The Coast Guard's ability to complete missions across the globe is contingent upon capable platforms and, most importantly, Coast Guard members with the proper skills, knowledge, and experience.
Prior to deployments, Coast Guard cutters and aircraft crews hone their proficiency through rigorous training programs and practice. Providing the most realistic and high fidelity training environment to practice shipboard helicopter operations, Coast Guard Cutter Venturous led a Deck Qualification Landing (DLQ) exercise, also known as a DLQ Roundup, off the coast of Miami.
November 2016 - A Coast Guard MH-65 Dolphin helicopter crew conducts a landing approach to Coast Guard Cutter Venturous's flight deck with the Miami skyline in the background. (U.S. Coast Guard photo by Petty Officer 1st Class Richard Macaraeg)
“Operating with cutter-based helicopters allows the Coast Guard to expand search capabilities, but landing a helicopter on our flight deck it is one of the most dangerous things we do,” said Lt. Lelea Seymour, operations officer of Venturous. “DLQ Roundup provided both aviators and cutter personnel the opportunity to practice the skills needed to safely accomplish our missions.”
Collaboration and teamwork were on full display as members from Coast Guard cutters Spencer, Seneca, Valiant, and Diligence reported aboard the Venturous to learn and practice the cutter side of helicopter operations. Aircrews from Coast Guard air stations Miami, Traverse City, and Corpus Christi, as well as an aircrew from Coast Guard Helicopter Interdiction Tactical Squadron (HITRON) were staged out of Coast Guard Air Station Miami to learn and practice landing the Coast Guard MH-65 Dolphin helicopter on Venturous's flight deck.
While cutter members on the flight deck practiced their hand signals to direct the helicopter to safe landings, secure the helicopter to the flight deck, and safely refuel it, while others on the cutter's bridge, learned how to direct and safely execute the operations.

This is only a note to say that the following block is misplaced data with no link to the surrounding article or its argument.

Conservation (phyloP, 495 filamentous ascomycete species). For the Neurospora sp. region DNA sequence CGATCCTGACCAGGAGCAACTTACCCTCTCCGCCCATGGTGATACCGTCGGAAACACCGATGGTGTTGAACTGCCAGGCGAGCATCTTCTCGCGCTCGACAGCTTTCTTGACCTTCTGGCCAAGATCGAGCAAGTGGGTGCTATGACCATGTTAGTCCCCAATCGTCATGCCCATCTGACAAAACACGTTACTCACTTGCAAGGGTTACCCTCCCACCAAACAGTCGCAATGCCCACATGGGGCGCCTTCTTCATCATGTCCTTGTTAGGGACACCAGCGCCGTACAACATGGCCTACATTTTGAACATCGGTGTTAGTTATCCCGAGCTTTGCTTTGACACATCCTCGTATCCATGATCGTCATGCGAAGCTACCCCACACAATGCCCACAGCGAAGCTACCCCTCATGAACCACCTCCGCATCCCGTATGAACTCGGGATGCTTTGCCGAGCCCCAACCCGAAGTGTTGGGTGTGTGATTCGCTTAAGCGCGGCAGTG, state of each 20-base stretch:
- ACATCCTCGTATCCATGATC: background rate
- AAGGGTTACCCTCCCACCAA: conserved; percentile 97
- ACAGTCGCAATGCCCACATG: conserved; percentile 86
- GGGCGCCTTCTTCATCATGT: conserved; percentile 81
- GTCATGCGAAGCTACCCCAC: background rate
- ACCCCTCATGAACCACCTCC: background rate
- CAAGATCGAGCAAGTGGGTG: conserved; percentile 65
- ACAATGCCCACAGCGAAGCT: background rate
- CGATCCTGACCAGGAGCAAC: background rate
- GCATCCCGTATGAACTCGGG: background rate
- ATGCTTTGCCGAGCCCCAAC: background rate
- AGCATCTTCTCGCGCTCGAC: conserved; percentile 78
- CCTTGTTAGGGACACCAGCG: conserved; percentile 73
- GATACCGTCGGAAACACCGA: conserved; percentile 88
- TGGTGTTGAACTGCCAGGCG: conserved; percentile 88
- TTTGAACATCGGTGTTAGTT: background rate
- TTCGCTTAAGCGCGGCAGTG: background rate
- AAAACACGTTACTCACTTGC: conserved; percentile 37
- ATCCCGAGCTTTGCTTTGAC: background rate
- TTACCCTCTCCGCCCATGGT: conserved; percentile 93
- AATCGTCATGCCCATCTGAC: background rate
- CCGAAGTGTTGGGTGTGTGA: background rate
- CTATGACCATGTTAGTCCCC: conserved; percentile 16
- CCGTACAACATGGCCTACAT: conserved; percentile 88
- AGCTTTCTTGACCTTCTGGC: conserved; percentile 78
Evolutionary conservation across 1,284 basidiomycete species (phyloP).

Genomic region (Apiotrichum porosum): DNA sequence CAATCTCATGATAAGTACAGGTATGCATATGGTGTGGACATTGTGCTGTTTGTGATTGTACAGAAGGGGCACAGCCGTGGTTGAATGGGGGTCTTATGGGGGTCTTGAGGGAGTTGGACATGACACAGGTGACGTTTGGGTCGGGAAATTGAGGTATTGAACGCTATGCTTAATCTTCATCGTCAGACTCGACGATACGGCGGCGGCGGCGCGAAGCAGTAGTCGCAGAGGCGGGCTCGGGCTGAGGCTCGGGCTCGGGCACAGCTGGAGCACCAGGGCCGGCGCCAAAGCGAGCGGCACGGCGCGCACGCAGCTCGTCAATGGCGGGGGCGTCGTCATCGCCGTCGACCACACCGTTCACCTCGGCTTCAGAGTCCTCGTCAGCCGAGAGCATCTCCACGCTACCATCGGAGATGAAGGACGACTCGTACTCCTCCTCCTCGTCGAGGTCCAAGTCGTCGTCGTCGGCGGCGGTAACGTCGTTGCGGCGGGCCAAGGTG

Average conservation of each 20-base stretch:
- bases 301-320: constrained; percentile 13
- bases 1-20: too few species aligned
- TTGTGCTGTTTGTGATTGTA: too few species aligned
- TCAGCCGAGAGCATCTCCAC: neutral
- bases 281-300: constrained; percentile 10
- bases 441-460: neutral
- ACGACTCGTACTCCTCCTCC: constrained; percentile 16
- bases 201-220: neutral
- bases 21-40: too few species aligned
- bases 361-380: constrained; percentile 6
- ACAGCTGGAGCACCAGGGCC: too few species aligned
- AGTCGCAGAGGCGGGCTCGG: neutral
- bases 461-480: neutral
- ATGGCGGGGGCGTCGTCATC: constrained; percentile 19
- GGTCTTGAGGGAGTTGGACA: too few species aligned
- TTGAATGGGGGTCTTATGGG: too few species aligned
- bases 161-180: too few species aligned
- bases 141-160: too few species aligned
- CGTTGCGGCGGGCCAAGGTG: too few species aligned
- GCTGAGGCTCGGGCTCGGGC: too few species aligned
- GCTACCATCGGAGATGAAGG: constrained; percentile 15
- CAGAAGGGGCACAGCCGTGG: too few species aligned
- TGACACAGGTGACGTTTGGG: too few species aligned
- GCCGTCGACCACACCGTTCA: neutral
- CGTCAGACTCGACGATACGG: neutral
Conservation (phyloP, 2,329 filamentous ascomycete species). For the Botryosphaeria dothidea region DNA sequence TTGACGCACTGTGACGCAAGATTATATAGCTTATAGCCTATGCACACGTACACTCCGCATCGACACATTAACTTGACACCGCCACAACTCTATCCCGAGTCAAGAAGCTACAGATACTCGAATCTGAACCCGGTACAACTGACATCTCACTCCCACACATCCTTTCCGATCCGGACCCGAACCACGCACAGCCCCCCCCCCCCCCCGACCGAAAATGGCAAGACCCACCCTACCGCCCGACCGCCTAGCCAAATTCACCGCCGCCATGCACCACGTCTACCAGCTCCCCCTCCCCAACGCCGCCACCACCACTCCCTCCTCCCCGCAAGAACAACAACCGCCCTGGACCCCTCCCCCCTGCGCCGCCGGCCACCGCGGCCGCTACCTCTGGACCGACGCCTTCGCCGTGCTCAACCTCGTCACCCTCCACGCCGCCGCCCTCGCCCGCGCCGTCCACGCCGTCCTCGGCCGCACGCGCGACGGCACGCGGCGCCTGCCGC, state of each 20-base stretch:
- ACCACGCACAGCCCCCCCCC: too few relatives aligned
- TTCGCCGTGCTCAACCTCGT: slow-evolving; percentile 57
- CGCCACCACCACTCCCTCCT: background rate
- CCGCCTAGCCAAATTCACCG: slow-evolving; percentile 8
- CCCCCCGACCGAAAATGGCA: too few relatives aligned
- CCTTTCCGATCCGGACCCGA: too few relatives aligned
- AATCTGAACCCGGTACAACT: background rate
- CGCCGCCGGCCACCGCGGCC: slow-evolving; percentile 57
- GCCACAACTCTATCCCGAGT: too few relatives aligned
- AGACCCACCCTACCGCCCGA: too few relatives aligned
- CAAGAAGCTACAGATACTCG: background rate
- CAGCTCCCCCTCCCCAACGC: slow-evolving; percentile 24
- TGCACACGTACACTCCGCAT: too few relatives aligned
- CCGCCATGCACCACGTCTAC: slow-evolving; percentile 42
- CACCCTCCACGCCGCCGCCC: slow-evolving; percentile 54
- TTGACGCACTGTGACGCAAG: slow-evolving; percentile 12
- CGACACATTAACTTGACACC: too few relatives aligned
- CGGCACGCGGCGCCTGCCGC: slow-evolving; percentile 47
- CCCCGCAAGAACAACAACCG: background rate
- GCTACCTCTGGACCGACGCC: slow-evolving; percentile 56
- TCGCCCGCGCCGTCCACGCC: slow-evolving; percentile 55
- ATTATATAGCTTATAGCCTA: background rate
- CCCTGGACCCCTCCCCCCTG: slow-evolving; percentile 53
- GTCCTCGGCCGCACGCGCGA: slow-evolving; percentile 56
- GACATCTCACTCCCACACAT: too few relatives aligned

Dolphin helicopter instructor pilots coached their trainees in the difficult and delicate art of guiding the helicopter within the 24-foot diameter touchdown circle, ensuring proper rotor obstruction clearance and positioning of the “tail stinger” over the flight deck.
“It is amazing what the Coast Guard can accomplish when we work together,” said Chief Petty Officer Antony Grullon, the senior member in charge of the personnel on the flight deck.
The cutter and the air crews completed 165 evolutions, including landings, take-offs, touch-and-gos, and on-deck refueling. Several of the evolutions were conducted at night in complete darkness using only night vision goggles.
November 2016 - Coast Guard MH-65 Dolphin helicopter crewmember and Coast Guard Cutter Venturous fueling team members refuel the helicopter while the rotors are turning, executing a hot refueling evolution. Helicopter tiedown members observe the evolution for safety. (U.S. Coast Guard photo by Petty Officer 1st Class Richard Macaraeg)
Preparing for the worst the crews also practiced their response in the event of a helicopter crash on deck.
“Both cutter and aircraft personnel performed superbly, demonstrating professionalism and enthusiasm throughout the DLQ Roundup,” said Cmdr. Mike Gesele, commanding officer of Venturous. “Although the weather prevented completion of some of the evolutions, the return on investment will be felt with increased proficiency of both cuttermen and aircrews.”
Coast Guard cutters and aircraft have proven to be an incredible force in thwarting illicit traffickers, setting records in 2016 for counternarcotics operations. The Coast Guard trains as a team because is executes missions as a team. Events like the DLQ Roundup emphasize teamwork and collaboration while developing professional competence and enabling future mission success.
By U.S. Coast Guard Lt. Cmdr. J. Sky Holm, Coast Guard Cutter Venturous executive officer
Provided through Coast Guard
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